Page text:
By 8:00 p.m. on Feb. 5, high pressure moved off the southeast coast putting the eastern seaboard of the U.S. into a warm southerly flow which scoured out all remnants of the arctic outbreak. At 8:00 p.m. on Feb. 6, the Baltimore WBO reported a temperature of 50℉. From the night of Feb.6 into the morning of Feb. 7, another low pressure system moved out of the west into Michigan's Upper Peninsula. As I have analyzed it on the map in Fig. 8, a trailing cold front snaked through the Mississippi Valley, poised to pounce on the U.S. east coast with yet another cold air outbreak. Between 7:00 and 8:00 p.m. on Sunday, Feb. 7, the front passed with hardly a trace of precipitation through the mid-Atlantic but brought with it brisk winds and falling temperatures as a high pressure ridge built in. This fast-moving frontal system followed by building high pressure were the large-scale (i.e., synoptic) features that created strong, gusty winds with shifting direction, driving the evolution of the Baltimore Fire.

The meteogram (Fig. 9) represents the local conditions in Baltimore on Feb. 7-8. The solid blue line is temperature (℉) while the green line is barometric pressure (inches). Wind barbs (knots) are depicted every two hours along the bottom of the chart starting with the first wind observation plotted at 10:00 a.m. on the far left. Gusts were estimated following Durst, 1960 [4]. To reconstruct these data, I primarily relied on two operational weather stations, the Baltimore Customs House and the U.S. Naval Observatory (USNO) in Washington, D.C. A data table with additional information is shown in the Appendix. I did not adjust the 3-hourly barometric readings from the USNO to expected station pressure for Baltimore. The purpose of analyzing the pressure data was to identify changes over time representing the pressure trend for Baltimore in this situation. I cross-compared these primary data with observations from additional stations in the region including the Washington, D.C. WBO and cooperative weather observation stations in Frederick, MD, Annapolis, MD and Prince Fredericktown, MD. NOAA's National Centers for Environmental Information (NCEI) provided the historical surface observational data from their official archive.

Overnight from Feb. 6 into Feb. 7, clear skies and calm winds provided conditions conducive for formation of a shallow, surface-based radiation inversion (inferred from the observational data) which cut off the surface layer of the atmosphere from the prevailing southerly flow aloft above the city and allowed the temperature to drop overnight. With a surface based radiation inversion, temperature increases with height from a minimum at the surface through a layer of about 300 feet on average. They typically form at night under clear, calm conditions. At 9:00 a.m. on Feb. 7 the temperature bottomed out at 39℉ and light fog was observed. Fog is consistent with the presence of a radiation inversion allowing the temperature to fall to the dew point under calm winds and the relative humidity to increase to near 100%. At 10:15 a.m., the radiation inversion broke as radiation from the sun heated the surface and lower levels of the atmosphere, allowing southerly flow aloft which had continued to increase overnight (but was cut off from the lower levels by the inversion) to mix down to the surface. This is evidenced by the sudden increase of winds observed at the Baltimore WBO at 10:15 a.m. from calm to 10 knots from the southwest at 117 feet above ground. Tragedies often result from an coincidence of unfortunate circumstances and that was true of the Baltimore fire. If the 10:45 a.m. fire alarm in the Hurst Building had sounded a couple of hours earlier while calm conditions prevailed under the atmospheric temperature inversion, this tragic conflagration might have been contained by first responders before it could spread.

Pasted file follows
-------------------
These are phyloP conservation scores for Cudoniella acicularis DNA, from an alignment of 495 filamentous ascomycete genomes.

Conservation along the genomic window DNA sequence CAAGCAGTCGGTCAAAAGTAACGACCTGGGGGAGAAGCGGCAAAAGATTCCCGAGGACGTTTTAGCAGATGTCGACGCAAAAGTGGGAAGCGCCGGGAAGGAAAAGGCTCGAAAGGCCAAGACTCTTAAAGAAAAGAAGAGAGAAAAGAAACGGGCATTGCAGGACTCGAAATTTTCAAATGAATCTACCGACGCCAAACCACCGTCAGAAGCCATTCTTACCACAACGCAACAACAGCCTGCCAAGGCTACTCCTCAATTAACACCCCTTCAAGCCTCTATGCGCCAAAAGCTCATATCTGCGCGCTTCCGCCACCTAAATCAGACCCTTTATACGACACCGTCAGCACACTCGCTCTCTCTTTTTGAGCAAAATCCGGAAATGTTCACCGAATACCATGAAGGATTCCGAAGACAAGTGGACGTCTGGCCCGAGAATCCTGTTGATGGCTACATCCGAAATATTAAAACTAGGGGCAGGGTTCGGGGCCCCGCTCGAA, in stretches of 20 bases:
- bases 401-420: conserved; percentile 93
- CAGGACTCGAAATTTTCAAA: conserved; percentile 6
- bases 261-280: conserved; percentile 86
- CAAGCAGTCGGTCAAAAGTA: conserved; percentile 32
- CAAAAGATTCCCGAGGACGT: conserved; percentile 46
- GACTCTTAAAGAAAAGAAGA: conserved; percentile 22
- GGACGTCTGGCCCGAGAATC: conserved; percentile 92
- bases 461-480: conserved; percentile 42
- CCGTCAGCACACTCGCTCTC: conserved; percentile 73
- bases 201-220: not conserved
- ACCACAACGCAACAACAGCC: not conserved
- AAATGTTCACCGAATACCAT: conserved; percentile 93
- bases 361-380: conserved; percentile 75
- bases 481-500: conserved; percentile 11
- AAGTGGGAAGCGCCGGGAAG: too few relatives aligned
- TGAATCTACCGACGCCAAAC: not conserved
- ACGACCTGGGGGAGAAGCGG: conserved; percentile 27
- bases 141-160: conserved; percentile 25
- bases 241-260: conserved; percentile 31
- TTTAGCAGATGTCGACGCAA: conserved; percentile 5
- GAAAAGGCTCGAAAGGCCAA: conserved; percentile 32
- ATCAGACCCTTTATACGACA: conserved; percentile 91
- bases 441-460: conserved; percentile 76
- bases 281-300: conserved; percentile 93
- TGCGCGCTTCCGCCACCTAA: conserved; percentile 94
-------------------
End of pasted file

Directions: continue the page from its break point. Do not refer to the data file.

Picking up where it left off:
Temperature and 117ft Winds, Baltimore, Feb 7-8, 1904
Meteogram representing reconstructed weather conditions in Baltimore area on Feb. 7-8, 1904. Surface temperature and average wind above rooftop level from Baltimore Customs House, surface pressure from U.S. Naval Observatory, Washington, D.C. The three phases of the fire shown just below the x-axis are described in the text of the article. Select observations associated with the highest wind gusts are shown in boxes near the wind barbs in the format NNGnnKT where NN is sustained wind speed, G means gust, nn is the estimated gust and KT stands for knots. The wind barbs depict the direction from which the wind is blowing (based on standard compass headings) with a long barb representing a value of 10 knots and a half barb 5 knots. A long barb with a short barb is 15 knots while two long barbs means 20 knots and so on.